Special theory of relativity German-born physicist Albert Einstein introduces his special theory of relativity, which states that the laws of nature are the same for all observers and that the speed of light is not dependent on the motion of its source. Einstein wins the Nobel Prize in physics in for his work on the photoelectric effect. Neutron is discovered English physicist and Nobel laureate James Chadwick exposes the metal beryllium to alpha particles and discovers the neutron, an uncharged particle. It is one of the three chief subatomic particles, along with the positively charged proton and the negatively charged electron.
Otto Hahn and Fritz Strassmann discover the process of fission in uranium.
January 26, Bohr reports on the Hahn-Strassman results at a meeting on theoretical physics in Washington, D. Roosevelt, alerting the President to the importance of research on chain reactions and the possibility that research might lead to developing powerful bombs.
September 1, Germany invades Poland. Roosevelt decides to act and appoints Lyman J. Briggs head of the Advisory Committee on Uranium. October 19, Roosevelt informs Einstein that he has set up a committee to study uranium.
October 21, The Uranium Committee meets for the first time. November 1, The Uranium Committee recommends that the government purchase graphite and uranium oxide for fission research. March John R. Dunning and his colleagues demonstrate that fission is more readily produced in the rare uranium isotope, not the more plentiful uranium Spring-Summer Isotope separation methods are investigated.
The Uranium Committee becomes a scientific subcommittee of Bush's organization.
February 24, Glenn T. Seaborg's research group discovers plutonium. March 28, Seaborg's group demonstrates that plutonium is fissionable. May 3, Seaborg proves plutonium is more fissionable than uranium May 17, A National Academy of Sciences report emphasizes the necessity of further research.
June 22, Germany invades the Soviet Union. June 28, Bush is named head of the Office of scientific Research and Development. July 11, A second National Academy of Sciences report confirms the findings of the first. Wallace on the state of atomic bomb research. Roosevelt instructs Bush to find out if a bomb can be built and at what cost.
Bush receives permission to explore construction needs with the Army. December 7, The Japanese attack Pearl Harbor. December 10, Germany and Italy declare war on the United States. December 16, The Top Policy Committee becomes primarily responsible for making broad policy decisions relating to uranium research.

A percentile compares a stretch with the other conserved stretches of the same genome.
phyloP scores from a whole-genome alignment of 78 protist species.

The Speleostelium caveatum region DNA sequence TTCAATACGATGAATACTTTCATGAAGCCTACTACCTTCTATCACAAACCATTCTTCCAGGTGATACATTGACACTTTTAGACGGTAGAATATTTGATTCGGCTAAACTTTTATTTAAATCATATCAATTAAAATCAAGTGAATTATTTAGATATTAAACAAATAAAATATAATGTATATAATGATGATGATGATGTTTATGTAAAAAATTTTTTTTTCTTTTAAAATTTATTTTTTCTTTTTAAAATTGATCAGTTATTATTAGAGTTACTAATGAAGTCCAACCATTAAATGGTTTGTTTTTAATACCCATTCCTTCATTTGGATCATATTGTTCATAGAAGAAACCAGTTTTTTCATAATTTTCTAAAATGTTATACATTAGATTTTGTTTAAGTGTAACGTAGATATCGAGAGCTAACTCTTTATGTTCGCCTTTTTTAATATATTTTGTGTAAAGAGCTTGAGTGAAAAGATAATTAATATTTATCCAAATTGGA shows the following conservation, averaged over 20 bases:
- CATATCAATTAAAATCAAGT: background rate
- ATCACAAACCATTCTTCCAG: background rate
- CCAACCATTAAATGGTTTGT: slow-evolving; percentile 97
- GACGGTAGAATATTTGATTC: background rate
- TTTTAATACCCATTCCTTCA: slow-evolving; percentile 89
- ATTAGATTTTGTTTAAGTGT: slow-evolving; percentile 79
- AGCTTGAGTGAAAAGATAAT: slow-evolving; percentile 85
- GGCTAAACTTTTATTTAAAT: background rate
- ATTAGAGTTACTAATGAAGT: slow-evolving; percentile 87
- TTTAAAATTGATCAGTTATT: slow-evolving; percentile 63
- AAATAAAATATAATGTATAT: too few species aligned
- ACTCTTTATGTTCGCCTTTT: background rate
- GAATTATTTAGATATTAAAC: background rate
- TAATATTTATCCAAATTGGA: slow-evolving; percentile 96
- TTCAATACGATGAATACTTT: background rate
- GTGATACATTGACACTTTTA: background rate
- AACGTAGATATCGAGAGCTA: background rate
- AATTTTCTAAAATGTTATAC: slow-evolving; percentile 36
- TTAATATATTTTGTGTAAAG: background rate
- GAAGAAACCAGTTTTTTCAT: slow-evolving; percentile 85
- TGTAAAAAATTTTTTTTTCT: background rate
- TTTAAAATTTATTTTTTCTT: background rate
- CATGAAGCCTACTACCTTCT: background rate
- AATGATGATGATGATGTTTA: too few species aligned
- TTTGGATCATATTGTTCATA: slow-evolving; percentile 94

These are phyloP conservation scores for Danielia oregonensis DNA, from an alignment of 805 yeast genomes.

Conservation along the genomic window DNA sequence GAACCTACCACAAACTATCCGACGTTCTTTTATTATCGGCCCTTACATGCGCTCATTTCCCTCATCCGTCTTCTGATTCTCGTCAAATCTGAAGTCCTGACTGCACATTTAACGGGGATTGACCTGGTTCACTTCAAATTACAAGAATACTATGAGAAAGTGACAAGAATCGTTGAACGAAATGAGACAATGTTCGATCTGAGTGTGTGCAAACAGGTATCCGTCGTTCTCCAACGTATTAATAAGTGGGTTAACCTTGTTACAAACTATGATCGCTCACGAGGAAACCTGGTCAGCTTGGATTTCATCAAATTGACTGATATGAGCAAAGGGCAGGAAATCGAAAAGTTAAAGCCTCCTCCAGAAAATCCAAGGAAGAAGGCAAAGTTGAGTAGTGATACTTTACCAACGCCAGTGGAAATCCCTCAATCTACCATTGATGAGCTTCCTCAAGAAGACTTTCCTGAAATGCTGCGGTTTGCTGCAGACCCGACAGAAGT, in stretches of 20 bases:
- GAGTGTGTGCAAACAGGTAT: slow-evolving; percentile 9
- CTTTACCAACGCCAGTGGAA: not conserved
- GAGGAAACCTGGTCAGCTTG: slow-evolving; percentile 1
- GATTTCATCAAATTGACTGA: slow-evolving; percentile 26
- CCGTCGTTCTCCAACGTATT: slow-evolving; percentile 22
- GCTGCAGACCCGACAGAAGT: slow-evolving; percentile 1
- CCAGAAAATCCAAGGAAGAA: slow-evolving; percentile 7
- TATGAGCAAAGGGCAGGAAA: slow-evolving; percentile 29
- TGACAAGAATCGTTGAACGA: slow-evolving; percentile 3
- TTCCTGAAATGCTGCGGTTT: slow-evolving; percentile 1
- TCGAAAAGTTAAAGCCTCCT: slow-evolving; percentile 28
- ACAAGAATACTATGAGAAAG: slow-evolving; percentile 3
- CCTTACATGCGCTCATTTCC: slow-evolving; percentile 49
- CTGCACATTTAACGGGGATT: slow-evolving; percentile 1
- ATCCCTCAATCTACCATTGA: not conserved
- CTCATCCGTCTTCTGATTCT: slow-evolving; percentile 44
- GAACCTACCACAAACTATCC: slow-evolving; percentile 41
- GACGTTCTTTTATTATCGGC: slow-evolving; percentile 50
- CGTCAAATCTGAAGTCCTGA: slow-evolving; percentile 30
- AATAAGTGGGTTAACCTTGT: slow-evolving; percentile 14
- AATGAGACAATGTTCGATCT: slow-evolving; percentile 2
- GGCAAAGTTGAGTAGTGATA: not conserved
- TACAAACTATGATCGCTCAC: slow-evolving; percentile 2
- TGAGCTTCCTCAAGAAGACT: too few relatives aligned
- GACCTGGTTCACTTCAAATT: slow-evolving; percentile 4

January 19, Roosevelt responds to Bush's November 27 report and approves production of the atomic bomb. March 9, Bush gives Roosevelt an optimistic report on the possibility of producing a bomb. May 23, The S-1 Executive Committee recommends that the project move to the pilot plant stage and build one or two piles reactors to produce plutonium and electromagnetic, centrifuge, and gaseous diffusion plants to produce uraniumFifty Years From Trinity The Seattle Times has created one of the definitive sites examining the development of the atomic bomb.
The Manhattan Project, which included some of history's greatest scientific minds, lead to the end of the war against the Japanese. Jul 26, · Watch video · The Manhattan Project was the code name for the American-led effort to develop a functional atomic weapon during World War II.
The controversial creation and eventual use of the atomic bomb. The Los Angeles–Owens River Aqueduct is completed, bringing water miles from the Owens Valley of the Sierra Nevada Mountains into the Los Angeles basin.
34th Street Select Bus Service M34/M34A Select Bus Service began on November 13, Overview | Updates | Design | Community Outreach and Reports | Timeline.
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Sandia National Laboratories' roots lie in World War II's Manhattan Project, which built the world's first atomic bombs. Its history reflects the changing national security needs of postwar America.
Although Sandia originated as a single-purpose engineering organization for nonnuclear components of nuclear weapons, today it is a multiprogram laboratory engaging in broad spectrum national.